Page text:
The refugee crisis has been the dominant subject of many news stories this year and University of the Arts, London (UAL) students have responded.
The Arts Student Union (SU) created Arts SU Refugee Week in collaboration with the UAL Student Action for Refugees (STAR) society in hope that it would provide them with “a better understanding of [refugee] issues,” and enable them to build campaigns which will have lasting effects.
Their refugee week, which took place during the first week of November 2016, involved a series of events including talks with Syrian activists, film screenings and creating art.
The collective goal was to “highlight the voices of refugees, grassroots activists, students and artists.”
The events kicked off with a visit from activists Movement for Justice, an organisation that is “determined
They are campaigning against Yarl’s Wood and all detention centres with the intentions of shutting them down with immediate effect.
In March this year it was reported by the Independent that the Yarl’s Wood detention centre guards were facing sexual violent allegations, after detainees at the centre appeared to have hung a banner from the building with claims that the staff were “behaving with sexual impropriety towards occupants of the centre”.
Women are held at the centre before deportation.
Movement for Justice shed light on how UAL students can become involved in their campaigns and gave insight into the “realities of seeking asylum in the UK.”
Ana Oppenheim, UAL’s student union campaign officer, said: “We had a variety of events, from talks and discussions to film screenings and a creative workshop.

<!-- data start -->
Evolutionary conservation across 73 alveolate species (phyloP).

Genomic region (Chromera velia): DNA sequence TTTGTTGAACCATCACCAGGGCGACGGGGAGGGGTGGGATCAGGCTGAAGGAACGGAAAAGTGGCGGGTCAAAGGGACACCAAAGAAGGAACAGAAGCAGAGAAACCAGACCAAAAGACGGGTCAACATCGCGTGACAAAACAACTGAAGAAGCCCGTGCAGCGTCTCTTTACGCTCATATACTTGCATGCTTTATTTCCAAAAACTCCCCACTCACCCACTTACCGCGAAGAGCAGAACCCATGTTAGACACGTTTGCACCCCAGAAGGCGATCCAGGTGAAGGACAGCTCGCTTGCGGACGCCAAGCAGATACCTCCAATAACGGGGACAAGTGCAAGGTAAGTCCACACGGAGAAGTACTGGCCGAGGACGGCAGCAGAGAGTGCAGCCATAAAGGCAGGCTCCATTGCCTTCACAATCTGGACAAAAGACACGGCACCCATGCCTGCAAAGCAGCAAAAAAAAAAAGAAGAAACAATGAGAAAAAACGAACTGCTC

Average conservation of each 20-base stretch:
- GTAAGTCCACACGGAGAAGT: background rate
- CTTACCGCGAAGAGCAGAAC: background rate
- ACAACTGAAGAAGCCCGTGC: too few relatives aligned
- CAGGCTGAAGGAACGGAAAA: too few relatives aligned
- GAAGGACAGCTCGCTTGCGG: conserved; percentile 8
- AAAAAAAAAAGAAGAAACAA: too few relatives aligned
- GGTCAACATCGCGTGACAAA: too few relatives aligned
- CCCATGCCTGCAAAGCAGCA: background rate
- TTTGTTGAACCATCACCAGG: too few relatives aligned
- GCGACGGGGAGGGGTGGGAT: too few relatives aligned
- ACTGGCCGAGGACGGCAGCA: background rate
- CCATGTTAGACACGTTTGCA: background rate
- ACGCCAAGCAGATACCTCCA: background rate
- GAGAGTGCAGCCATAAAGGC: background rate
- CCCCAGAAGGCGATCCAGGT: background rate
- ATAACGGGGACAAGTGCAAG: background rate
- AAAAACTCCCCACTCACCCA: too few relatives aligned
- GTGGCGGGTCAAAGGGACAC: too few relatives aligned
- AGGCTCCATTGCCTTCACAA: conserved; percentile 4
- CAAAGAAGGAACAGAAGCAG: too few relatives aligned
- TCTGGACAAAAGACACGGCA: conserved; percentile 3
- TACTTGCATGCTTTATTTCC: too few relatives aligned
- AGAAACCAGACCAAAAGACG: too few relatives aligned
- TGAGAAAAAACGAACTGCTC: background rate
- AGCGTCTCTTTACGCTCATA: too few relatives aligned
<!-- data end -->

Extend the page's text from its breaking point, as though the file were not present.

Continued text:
“Most of them were well-attended, attracting dozens of students from various UAL campuses – it was an opportunity to look behind the headlines and explore, in depth, more themes relating to refugees and migration.
“We also discussed solutions and various campaigns that students have been involved in.”
Other campaigns students had been involved in included the Syria Solidarity campaign, deportation resistance, the fight against detention centres, campaigns for scholarships for refugees and more.
“We need to make sure people still help refugees and asylum seekers when they are no longer in the spotlight.”
The refugee week also included an evening with Syrian activists. The democracy activists were invited from Syria to “explore the causes of the current crisis and tell the human stories behind the headlines and statistics.”
Part of the talk discussed Steve Jobs, the late co-founder of apple, who was the son of a Syrian immigrant who had moved to America in the late 1950s for work.
Oppenheim said: “We made sure to highlight the voices of refugees themselves, as well as grassroots activists who have been working with them.
“I think it’s important to counter the sensationalist, dehumanising media narrative with facts as well as personal stories, and to talk about much-needed practical solidarity,” she said.
“UAL students are aware that there have been some beautiful acts of practical solidarity, but recognise that there is more that needs to be done.
“We need to make sure these actions continue when refugees and asylum seekers are no longer in the media spotlight.”
The SU’s Facebook event stated that it is important “to make sure these actions continue when refugees and asylum seekers are no longer in the media spotlight.”
Highlighting the point that just because a problem disappears from the media does not mean it is no longer present.
The Arts SU will be lobbying UAL to provide scholarships for refugees.
Ana Oppenheim is urging students from the different campuses to get involved: “We will need the support of students campaigning on their campuses. If you want to get involved, please get in touch! And to get involved in organising more events on similar topics, join UAL STAR!”
All images by UAL Student Union